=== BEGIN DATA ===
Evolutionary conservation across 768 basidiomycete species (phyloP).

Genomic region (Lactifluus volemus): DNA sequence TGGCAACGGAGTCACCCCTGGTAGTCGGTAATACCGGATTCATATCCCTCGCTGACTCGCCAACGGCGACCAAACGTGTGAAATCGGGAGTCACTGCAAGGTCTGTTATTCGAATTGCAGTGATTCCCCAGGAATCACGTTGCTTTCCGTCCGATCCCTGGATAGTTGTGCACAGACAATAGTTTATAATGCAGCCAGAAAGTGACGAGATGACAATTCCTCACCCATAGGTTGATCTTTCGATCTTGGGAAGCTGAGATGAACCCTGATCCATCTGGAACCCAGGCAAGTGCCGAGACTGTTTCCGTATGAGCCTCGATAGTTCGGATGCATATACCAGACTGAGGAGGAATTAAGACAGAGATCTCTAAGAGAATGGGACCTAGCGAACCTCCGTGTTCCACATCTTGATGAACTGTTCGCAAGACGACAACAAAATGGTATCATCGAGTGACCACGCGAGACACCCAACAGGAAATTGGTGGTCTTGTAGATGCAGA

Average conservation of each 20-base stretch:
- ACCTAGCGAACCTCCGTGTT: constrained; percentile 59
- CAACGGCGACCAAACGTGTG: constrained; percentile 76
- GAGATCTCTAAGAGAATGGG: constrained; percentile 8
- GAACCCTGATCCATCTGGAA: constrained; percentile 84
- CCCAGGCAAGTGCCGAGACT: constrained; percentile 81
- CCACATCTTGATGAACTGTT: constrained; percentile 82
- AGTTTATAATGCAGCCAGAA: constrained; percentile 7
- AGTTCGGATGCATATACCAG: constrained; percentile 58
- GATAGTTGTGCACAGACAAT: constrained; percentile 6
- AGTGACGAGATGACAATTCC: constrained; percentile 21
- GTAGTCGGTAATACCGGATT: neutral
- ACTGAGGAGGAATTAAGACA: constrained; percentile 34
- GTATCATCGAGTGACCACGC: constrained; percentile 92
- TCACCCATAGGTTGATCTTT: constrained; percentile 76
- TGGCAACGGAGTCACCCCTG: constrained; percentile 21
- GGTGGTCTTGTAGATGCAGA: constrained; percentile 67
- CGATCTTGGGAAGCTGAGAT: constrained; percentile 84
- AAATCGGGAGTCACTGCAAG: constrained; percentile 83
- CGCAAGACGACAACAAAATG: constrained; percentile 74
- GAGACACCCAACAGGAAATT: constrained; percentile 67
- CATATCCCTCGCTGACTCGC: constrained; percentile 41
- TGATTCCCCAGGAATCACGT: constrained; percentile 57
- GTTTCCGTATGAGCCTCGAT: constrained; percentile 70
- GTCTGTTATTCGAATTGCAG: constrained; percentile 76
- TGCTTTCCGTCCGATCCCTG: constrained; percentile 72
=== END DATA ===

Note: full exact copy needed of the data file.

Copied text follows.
Evolutionary conservation across 768 basidiomycete species (phyloP).

Genomic region (Lactifluus volemus): DNA sequence TGGCAACGGAGTCACCCCTGGTAGTCGGTAATACCGGATTCATATCCCTCGCTGACTCGCCAACGGCGACCAAACGTGTGAAATCGGGAGTCACTGCAAGGTCTGTTATTCGAATTGCAGTGATTCCCCAGGAATCACGTTGCTTTCCGTCCGATCCCTGGATAGTTGTGCACAGACAATAGTTTATAATGCAGCCAGAAAGTGACGAGATGACAATTCCTCACCCATAGGTTGATCTTTCGATCTTGGGAAGCTGAGATGAACCCTGATCCATCTGGAACCCAGGCAAGTGCCGAGACTGTTTCCGTATGAGCCTCGATAGTTCGGATGCATATACCAGACTGAGGAGGAATTAAGACAGAGATCTCTAAGAGAATGGGACCTAGCGAACCTCCGTGTTCCACATCTTGATGAACTGTTCGCAAGACGACAACAAAATGGTATCATCGAGTGACCACGCGAGACACCCAACAGGAAATTGGTGGTCTTGTAGATGCAGA

Average conservation of each 20-base stretch:
- ACCTAGCGAACCTCCGTGTT: constrained; percentile 59
- CAACGGCGACCAAACGTGTG: constrained; percentile 76
- GAGATCTCTAAGAGAATGGG: constrained; percentile 8
- GAACCCTGATCCATCTGGAA: constrained; percentile 84
- CCCAGGCAAGTGCCGAGACT: constrained; percentile 81
- CCACATCTTGATGAACTGTT: constrained; percentile 82
- AGTTTATAATGCAGCCAGAA: constrained; percentile 7
- AGTTCGGATGCATATACCAG: constrained; percentile 58
- GATAGTTGTGCACAGACAAT: constrained; percentile 6
- AGTGACGAGATGACAATTCC: constrained; percentile 21
- GTAGTCGGTAATACCGGATT: neutral
- ACTGAGGAGGAATTAAGACA: constrained; percentile 34
- GTATCATCGAGTGACCACGC: constrained; percentile 92
- TCACCCATAGGTTGATCTTT: constrained; percentile 76
- TGGCAACGGAGTCACCCCTG: constrained; percentile 21
- GGTGGTCTTGTAGATGCAGA: constrained; percentile 67
- CGATCTTGGGAAGCTGAGAT: constrained; percentile 84
- AAATCGGGAGTCACTGCAAG: constrained; percentile 83
- CGCAAGACGACAACAAAATG: constrained; percentile 74
- GAGACACCCAACAGGAAATT: constrained; percentile 67
- CATATCCCTCGCTGACTCGC: constrained; percentile 41
- TGATTCCCCAGGAATCACGT: constrained; percentile 57
- GTTTCCGTATGAGCCTCGAT: constrained; percentile 70
- GTCTGTTATTCGAATTGCAG: constrained; percentile 76
- TGCTTTCCGTCCGATCCCTG: constrained; percentile 72